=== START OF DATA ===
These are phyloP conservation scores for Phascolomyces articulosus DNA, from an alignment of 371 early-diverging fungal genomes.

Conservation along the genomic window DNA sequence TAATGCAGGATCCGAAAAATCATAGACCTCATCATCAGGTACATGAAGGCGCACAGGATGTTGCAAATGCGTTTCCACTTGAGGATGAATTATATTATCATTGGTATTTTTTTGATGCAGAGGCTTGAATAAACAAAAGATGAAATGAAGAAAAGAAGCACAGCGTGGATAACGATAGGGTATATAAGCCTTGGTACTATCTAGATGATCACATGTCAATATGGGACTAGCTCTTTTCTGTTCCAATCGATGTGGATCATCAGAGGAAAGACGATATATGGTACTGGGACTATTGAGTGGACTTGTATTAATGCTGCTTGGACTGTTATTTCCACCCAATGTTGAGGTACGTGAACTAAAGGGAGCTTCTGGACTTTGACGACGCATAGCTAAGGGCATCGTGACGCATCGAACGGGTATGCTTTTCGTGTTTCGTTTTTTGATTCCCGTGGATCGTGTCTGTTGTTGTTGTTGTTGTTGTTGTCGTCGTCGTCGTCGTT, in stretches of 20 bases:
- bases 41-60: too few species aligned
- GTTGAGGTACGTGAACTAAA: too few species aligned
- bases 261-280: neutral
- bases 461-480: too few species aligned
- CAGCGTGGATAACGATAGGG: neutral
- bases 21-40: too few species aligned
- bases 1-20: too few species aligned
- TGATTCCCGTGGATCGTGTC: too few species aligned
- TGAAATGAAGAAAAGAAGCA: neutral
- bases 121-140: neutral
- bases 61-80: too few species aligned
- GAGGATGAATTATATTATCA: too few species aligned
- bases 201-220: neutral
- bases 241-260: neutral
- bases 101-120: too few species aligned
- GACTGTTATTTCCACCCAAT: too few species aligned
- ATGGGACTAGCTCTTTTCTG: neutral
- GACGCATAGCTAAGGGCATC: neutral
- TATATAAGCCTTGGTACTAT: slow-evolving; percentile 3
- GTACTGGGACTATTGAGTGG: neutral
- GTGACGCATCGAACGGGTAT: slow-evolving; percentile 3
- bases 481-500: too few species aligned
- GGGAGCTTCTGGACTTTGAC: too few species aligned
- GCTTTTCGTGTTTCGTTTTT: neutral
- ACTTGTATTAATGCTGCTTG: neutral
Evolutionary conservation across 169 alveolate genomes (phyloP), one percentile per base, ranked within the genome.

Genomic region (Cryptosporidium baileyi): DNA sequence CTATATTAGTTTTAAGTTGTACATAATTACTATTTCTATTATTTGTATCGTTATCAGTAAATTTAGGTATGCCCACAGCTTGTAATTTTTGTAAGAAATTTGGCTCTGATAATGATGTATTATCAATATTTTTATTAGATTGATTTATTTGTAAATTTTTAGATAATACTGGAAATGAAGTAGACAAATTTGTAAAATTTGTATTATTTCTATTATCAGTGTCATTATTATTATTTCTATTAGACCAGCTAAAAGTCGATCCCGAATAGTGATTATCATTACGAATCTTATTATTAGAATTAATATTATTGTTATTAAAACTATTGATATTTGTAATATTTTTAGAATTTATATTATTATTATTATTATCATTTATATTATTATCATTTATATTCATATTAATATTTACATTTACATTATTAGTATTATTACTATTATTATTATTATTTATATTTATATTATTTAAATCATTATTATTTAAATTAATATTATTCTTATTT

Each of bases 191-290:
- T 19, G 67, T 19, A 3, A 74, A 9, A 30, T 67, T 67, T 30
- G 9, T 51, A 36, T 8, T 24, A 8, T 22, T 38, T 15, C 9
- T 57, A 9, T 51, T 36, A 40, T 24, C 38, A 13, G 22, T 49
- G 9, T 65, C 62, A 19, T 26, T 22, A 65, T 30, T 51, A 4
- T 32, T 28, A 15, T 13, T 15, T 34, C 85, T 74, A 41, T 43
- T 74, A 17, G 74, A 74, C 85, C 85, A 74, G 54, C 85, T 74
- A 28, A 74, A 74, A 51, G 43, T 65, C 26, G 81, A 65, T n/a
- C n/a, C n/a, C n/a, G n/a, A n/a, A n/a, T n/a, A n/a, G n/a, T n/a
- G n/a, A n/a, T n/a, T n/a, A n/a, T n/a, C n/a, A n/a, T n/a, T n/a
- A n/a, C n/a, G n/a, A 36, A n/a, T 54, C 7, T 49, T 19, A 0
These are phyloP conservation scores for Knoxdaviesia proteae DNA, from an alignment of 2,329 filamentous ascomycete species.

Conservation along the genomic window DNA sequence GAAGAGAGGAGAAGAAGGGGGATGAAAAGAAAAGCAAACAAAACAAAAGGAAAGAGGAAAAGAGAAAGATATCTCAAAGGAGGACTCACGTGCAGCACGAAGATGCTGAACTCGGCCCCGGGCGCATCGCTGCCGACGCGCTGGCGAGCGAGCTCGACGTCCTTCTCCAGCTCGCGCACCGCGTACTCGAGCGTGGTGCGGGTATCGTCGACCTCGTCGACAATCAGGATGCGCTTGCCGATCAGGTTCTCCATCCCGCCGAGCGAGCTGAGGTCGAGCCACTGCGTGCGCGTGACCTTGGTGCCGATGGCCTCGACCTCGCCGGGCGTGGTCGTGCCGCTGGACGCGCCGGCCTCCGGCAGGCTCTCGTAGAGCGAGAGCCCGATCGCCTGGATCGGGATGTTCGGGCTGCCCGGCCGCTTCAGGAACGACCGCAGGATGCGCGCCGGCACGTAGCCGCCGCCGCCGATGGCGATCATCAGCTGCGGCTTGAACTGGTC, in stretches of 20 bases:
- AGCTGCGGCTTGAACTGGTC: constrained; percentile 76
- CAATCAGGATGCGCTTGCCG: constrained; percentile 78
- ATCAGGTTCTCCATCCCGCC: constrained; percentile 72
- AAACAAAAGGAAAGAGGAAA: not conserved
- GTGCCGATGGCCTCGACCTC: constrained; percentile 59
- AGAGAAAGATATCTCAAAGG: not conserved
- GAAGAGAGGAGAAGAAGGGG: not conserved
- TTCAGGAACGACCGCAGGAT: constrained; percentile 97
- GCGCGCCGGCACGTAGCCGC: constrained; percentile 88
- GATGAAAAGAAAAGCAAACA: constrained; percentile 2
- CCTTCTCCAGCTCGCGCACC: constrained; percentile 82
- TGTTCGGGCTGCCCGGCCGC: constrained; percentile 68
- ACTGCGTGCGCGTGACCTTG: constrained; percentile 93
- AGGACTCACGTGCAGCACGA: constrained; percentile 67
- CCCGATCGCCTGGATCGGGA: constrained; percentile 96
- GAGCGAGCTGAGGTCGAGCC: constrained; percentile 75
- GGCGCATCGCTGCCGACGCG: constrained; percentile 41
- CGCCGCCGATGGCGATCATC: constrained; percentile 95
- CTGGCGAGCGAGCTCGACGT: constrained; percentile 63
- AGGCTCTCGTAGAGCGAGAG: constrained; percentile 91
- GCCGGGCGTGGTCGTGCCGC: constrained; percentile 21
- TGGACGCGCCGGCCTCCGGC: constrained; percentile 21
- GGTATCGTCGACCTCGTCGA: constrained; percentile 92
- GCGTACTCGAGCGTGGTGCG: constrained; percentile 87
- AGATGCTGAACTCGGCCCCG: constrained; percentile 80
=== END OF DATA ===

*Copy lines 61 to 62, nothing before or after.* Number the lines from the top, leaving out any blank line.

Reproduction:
- CTGGCGAGCGAGCTCGACGT: constrained; percentile 63
- AGGCTCTCGTAGAGCGAGAG: constrained; percentile 91